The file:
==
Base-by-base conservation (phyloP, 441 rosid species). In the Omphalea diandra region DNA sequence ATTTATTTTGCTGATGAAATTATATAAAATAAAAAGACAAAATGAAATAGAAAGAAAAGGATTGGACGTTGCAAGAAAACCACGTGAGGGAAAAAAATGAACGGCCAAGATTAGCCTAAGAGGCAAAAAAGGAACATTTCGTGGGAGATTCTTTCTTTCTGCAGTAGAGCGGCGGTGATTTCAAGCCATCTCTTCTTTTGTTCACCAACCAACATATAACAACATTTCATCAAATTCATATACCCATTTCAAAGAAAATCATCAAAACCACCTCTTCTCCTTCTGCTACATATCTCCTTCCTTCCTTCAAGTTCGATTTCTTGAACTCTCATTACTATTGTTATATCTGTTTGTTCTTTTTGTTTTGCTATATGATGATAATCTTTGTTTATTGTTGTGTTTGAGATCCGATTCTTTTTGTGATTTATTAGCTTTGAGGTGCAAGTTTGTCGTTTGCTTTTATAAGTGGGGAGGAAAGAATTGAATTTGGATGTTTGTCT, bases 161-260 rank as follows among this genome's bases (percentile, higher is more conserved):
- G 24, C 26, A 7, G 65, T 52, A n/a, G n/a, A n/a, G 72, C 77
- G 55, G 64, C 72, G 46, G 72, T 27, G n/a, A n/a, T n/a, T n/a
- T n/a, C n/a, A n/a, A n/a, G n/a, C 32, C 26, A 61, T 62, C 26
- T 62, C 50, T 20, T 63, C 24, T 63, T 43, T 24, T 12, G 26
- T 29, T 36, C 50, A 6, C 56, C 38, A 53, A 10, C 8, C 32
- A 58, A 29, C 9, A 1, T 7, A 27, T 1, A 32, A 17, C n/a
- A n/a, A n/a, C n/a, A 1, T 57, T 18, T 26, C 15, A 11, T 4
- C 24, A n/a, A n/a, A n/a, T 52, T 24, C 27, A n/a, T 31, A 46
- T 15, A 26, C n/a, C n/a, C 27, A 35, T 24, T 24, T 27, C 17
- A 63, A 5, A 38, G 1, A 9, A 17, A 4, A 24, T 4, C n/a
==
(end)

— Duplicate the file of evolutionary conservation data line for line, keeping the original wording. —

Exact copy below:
Base-by-base conservation (phyloP, 441 rosid species). In the Omphalea diandra region DNA sequence ATTTATTTTGCTGATGAAATTATATAAAATAAAAAGACAAAATGAAATAGAAAGAAAAGGATTGGACGTTGCAAGAAAACCACGTGAGGGAAAAAAATGAACGGCCAAGATTAGCCTAAGAGGCAAAAAAGGAACATTTCGTGGGAGATTCTTTCTTTCTGCAGTAGAGCGGCGGTGATTTCAAGCCATCTCTTCTTTTGTTCACCAACCAACATATAACAACATTTCATCAAATTCATATACCCATTTCAAAGAAAATCATCAAAACCACCTCTTCTCCTTCTGCTACATATCTCCTTCCTTCCTTCAAGTTCGATTTCTTGAACTCTCATTACTATTGTTATATCTGTTTGTTCTTTTTGTTTTGCTATATGATGATAATCTTTGTTTATTGTTGTGTTTGAGATCCGATTCTTTTTGTGATTTATTAGCTTTGAGGTGCAAGTTTGTCGTTTGCTTTTATAAGTGGGGAGGAAAGAATTGAATTTGGATGTTTGTCT, bases 161-260 rank as follows among this genome's bases (percentile, higher is more conserved):
- G 24, C 26, A 7, G 65, T 52, A n/a, G n/a, A n/a, G 72, C 77
- G 55, G 64, C 72, G 46, G 72, T 27, G n/a, A n/a, T n/a, T n/a
- T n/a, C n/a, A n/a, A n/a, G n/a, C 32, C 26, A 61, T 62, C 26
- T 62, C 50, T 20, T 63, C 24, T 63, T 43, T 24, T 12, G 26
- T 29, T 36, C 50, A 6, C 56, C 38, A 53, A 10, C 8, C 32
- A 58, A 29, C 9, A 1, T 7, A 27, T 1, A 32, A 17, C n/a
- A n/a, A n/a, C n/a, A 1, T 57, T 18, T 26, C 15, A 11, T 4
- C 24, A n/a, A n/a, A n/a, T 52, T 24, C 27, A n/a, T 31, A 46
- T 15, A 26, C n/a, C n/a, C 27, A 35, T 24, T 24, T 27, C 17
- A 63, A 5, A 38, G 1, A 9, A 17, A 4, A 24, T 4, C n/a